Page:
JLP radio series producer Sara Fishko alerted me to a new 35mm restoration of Shirley Clarke’s film “The Connection” that will premier at the IFC Theater on 6th Avenue on May 4. There are many overlaps of “The Connection” and the goings on at 821 Sixth Avenue. Here’s what I wrote in the JLP book:
Jazz musicians spend a lot of time waiting. Waiting to get called for gigs, then waiting for the gigs; waiting for a pianist or drummer to show up; waiting for a turn to solo; waiting to get paid by a club or label owner. Bassist Bill Crow said, “There was a lot of idle time in the afternoons. We learned which museums and galleries were free and we’d go look at art in the afternoons, when we weren’t practicing.”
The drug users also spent time waiting for a fix. In 1959 Jack Gelber’s play, The Connection, dramatized this particular brand of waiting at the Living Theater on Sixth Avenue and 14th Street, just fourteen blocks from 821 Sixth Avenue. The loft could have served as the play’s stage set and Gelber sought to achieve a realism that broke down the boundaries between the stage and an audience. The “connection” was a dealer named Cowboy and jazz musicians – Freddie Redd and Jackie McLean, among others – were languishing in the theater space, playing tunes to pass time and escape boredom. Gelber attempted to break down boundaries between the stage and the audience in a manner not unlike Smith’s fly-on-the-wall loft recordings. Loft musicians Ronnie Free and Frank Hewitt were stand-ins for The Connection and Redd remembers the opening night party for the play’s cast and crew being held at 821.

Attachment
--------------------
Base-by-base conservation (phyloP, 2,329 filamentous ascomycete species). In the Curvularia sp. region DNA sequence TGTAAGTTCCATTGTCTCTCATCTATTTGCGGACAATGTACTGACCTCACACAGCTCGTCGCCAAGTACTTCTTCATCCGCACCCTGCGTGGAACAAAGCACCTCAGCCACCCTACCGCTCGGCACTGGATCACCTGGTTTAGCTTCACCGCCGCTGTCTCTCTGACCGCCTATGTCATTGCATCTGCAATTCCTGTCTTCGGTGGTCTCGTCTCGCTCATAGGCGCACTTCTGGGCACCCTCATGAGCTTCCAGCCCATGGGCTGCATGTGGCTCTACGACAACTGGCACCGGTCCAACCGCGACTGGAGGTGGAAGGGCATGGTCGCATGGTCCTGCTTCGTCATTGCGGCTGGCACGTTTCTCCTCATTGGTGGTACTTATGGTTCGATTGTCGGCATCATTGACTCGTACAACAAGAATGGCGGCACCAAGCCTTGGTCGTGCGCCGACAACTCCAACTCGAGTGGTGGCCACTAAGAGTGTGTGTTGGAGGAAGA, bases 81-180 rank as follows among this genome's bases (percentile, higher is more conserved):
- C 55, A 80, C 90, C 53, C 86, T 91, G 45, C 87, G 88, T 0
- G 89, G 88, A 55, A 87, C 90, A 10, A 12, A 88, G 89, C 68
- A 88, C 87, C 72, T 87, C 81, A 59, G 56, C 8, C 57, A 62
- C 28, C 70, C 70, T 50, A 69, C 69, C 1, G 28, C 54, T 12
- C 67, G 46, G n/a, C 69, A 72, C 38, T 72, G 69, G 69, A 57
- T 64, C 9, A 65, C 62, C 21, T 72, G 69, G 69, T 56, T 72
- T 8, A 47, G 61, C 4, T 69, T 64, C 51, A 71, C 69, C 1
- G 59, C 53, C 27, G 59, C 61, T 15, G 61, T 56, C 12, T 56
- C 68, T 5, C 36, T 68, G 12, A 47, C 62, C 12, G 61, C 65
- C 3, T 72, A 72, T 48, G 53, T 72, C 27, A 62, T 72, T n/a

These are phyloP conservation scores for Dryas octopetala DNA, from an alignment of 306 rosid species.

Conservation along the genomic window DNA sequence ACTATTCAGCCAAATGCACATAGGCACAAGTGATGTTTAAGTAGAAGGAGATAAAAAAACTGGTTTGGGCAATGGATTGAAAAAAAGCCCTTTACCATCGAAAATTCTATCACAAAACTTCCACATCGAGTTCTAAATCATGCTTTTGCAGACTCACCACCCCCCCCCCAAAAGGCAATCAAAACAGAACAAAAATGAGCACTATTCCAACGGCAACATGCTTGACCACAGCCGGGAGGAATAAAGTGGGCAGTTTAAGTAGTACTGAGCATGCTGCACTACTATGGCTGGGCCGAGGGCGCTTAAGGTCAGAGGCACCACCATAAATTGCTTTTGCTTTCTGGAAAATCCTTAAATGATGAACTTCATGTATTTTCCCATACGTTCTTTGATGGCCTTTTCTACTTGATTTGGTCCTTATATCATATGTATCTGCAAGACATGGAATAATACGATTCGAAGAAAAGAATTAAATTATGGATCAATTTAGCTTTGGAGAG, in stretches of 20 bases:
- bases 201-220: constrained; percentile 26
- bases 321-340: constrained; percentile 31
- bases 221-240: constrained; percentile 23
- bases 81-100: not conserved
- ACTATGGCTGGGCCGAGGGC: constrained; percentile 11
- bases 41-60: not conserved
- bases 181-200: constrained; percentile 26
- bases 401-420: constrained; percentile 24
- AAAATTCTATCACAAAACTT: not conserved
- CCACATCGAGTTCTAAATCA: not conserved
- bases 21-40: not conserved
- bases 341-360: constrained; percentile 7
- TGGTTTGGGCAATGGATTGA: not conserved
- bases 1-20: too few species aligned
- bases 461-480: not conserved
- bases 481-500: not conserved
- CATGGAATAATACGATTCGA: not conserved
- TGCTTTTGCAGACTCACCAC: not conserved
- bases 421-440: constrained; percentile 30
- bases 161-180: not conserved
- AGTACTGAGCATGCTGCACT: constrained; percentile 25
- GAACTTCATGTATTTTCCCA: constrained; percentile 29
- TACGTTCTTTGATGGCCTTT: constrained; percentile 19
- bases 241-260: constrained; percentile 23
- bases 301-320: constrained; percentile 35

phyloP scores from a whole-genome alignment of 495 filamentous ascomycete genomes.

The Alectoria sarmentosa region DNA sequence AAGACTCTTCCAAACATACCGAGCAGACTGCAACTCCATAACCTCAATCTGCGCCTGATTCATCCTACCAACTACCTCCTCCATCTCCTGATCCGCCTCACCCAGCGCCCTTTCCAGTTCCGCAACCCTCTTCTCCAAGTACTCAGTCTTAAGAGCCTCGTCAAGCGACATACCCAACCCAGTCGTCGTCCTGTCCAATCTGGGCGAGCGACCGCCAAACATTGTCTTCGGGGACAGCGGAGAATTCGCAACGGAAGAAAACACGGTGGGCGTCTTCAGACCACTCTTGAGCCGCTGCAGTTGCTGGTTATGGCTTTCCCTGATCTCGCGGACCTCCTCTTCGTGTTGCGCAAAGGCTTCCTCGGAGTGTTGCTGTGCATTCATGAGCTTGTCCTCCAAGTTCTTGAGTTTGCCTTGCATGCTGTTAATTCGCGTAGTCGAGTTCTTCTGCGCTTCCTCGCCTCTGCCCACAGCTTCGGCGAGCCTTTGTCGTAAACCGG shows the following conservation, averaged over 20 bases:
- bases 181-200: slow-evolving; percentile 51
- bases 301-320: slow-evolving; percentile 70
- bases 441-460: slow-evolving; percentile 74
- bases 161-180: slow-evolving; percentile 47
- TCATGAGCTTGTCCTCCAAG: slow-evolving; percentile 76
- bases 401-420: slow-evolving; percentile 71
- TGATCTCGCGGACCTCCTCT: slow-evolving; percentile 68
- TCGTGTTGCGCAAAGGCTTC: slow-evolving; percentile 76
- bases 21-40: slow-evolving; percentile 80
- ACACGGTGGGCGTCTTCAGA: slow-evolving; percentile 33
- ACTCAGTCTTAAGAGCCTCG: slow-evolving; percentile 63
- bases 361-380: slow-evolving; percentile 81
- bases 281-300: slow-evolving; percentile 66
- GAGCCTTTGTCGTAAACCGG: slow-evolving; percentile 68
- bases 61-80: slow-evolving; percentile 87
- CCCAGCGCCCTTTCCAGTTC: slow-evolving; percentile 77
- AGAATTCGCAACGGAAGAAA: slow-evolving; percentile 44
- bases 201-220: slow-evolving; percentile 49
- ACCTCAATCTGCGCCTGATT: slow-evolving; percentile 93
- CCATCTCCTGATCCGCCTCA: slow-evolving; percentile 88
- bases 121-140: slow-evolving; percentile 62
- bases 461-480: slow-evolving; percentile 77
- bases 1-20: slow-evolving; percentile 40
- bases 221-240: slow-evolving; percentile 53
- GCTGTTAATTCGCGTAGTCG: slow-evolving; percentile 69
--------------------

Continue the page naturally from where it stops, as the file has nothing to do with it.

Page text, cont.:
In December 1959, Smith recorded Symphony Sid’s radio show on WEVD and he caught this mention of The Connection:
Ladies and gentlemen, have you seen The Connection? This is a play written by Jack Gelber. And a play with jazz featuring the Freddie Redd Quartet with Jackie McLean on alto. It’s called ‘a play with jazz,’ the Village Voice explains because there’s a quartet onstage which provides lots of good jazz and lots of good acting. Of course, there are fourteen other people in the play. And this is the first production of any sort, not just theater, in which modern jazz is used dynamically to enhance dramatic action rather than merely decorate or sabotage it, with music written by Freddie Redd. The Villager says, ‘It’s jazz of an exceptionally superior sort, almost alone worth the price of admission.’ And all the musicians are making their acting debuts. The Connection is now playing at The Living Theatre, 14th Street and Sixth Avenue. And you can call for a ticket reservation at Chelsea 3, 4569. Weekdays, The Connection starts at 8:30. Saturday shows are at 7 and 10:30. And there’s a Sunday show at 8:30 PM. The New York Post said, “Fascinating, a real gone slice of life that you won’t find unless you know the right path.”
The Living Theater revived The Connection in 2009.